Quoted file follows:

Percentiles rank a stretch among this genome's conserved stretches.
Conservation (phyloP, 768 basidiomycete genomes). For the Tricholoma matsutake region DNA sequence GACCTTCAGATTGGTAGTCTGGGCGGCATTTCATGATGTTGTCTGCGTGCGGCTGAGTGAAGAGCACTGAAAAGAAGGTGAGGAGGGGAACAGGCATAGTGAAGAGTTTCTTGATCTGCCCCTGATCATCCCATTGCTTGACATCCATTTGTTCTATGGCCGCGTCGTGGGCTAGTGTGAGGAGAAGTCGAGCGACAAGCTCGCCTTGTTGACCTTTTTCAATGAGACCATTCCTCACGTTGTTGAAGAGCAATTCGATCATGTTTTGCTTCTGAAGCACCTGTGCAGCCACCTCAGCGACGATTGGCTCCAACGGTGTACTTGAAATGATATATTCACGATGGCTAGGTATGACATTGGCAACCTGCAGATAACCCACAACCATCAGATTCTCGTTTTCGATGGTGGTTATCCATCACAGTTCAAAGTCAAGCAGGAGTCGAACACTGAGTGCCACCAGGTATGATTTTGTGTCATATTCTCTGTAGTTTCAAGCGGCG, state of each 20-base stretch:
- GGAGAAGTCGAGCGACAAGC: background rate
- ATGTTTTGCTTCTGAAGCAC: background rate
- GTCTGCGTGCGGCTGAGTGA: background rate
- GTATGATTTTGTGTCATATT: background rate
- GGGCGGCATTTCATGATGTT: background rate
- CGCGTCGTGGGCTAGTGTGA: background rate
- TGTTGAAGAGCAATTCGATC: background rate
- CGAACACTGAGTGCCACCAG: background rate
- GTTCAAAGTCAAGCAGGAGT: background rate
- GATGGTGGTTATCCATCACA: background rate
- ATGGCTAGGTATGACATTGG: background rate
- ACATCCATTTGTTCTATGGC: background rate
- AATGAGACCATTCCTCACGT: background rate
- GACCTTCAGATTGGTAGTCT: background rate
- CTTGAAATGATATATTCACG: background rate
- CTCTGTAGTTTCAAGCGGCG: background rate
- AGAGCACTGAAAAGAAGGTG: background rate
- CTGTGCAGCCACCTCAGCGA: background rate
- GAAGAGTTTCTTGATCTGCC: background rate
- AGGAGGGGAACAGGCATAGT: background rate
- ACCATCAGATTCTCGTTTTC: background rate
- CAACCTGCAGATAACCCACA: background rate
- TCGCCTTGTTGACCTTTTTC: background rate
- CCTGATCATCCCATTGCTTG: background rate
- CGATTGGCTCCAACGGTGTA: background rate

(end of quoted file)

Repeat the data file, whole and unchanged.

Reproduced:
Percentiles rank a stretch among this genome's conserved stretches.
Conservation (phyloP, 768 basidiomycete genomes). For the Tricholoma matsutake region DNA sequence GACCTTCAGATTGGTAGTCTGGGCGGCATTTCATGATGTTGTCTGCGTGCGGCTGAGTGAAGAGCACTGAAAAGAAGGTGAGGAGGGGAACAGGCATAGTGAAGAGTTTCTTGATCTGCCCCTGATCATCCCATTGCTTGACATCCATTTGTTCTATGGCCGCGTCGTGGGCTAGTGTGAGGAGAAGTCGAGCGACAAGCTCGCCTTGTTGACCTTTTTCAATGAGACCATTCCTCACGTTGTTGAAGAGCAATTCGATCATGTTTTGCTTCTGAAGCACCTGTGCAGCCACCTCAGCGACGATTGGCTCCAACGGTGTACTTGAAATGATATATTCACGATGGCTAGGTATGACATTGGCAACCTGCAGATAACCCACAACCATCAGATTCTCGTTTTCGATGGTGGTTATCCATCACAGTTCAAAGTCAAGCAGGAGTCGAACACTGAGTGCCACCAGGTATGATTTTGTGTCATATTCTCTGTAGTTTCAAGCGGCG, state of each 20-base stretch:
- GGAGAAGTCGAGCGACAAGC: background rate
- ATGTTTTGCTTCTGAAGCAC: background rate
- GTCTGCGTGCGGCTGAGTGA: background rate
- GTATGATTTTGTGTCATATT: background rate
- GGGCGGCATTTCATGATGTT: background rate
- CGCGTCGTGGGCTAGTGTGA: background rate
- TGTTGAAGAGCAATTCGATC: background rate
- CGAACACTGAGTGCCACCAG: background rate
- GTTCAAAGTCAAGCAGGAGT: background rate
- GATGGTGGTTATCCATCACA: background rate
- ATGGCTAGGTATGACATTGG: background rate
- ACATCCATTTGTTCTATGGC: background rate
- AATGAGACCATTCCTCACGT: background rate
- GACCTTCAGATTGGTAGTCT: background rate
- CTTGAAATGATATATTCACG: background rate
- CTCTGTAGTTTCAAGCGGCG: background rate
- AGAGCACTGAAAAGAAGGTG: background rate
- CTGTGCAGCCACCTCAGCGA: background rate
- GAAGAGTTTCTTGATCTGCC: background rate
- AGGAGGGGAACAGGCATAGT: background rate
- ACCATCAGATTCTCGTTTTC: background rate
- CAACCTGCAGATAACCCACA: background rate
- TCGCCTTGTTGACCTTTTTC: background rate
- CCTGATCATCCCATTGCTTG: background rate
- CGATTGGCTCCAACGGTGTA: background rate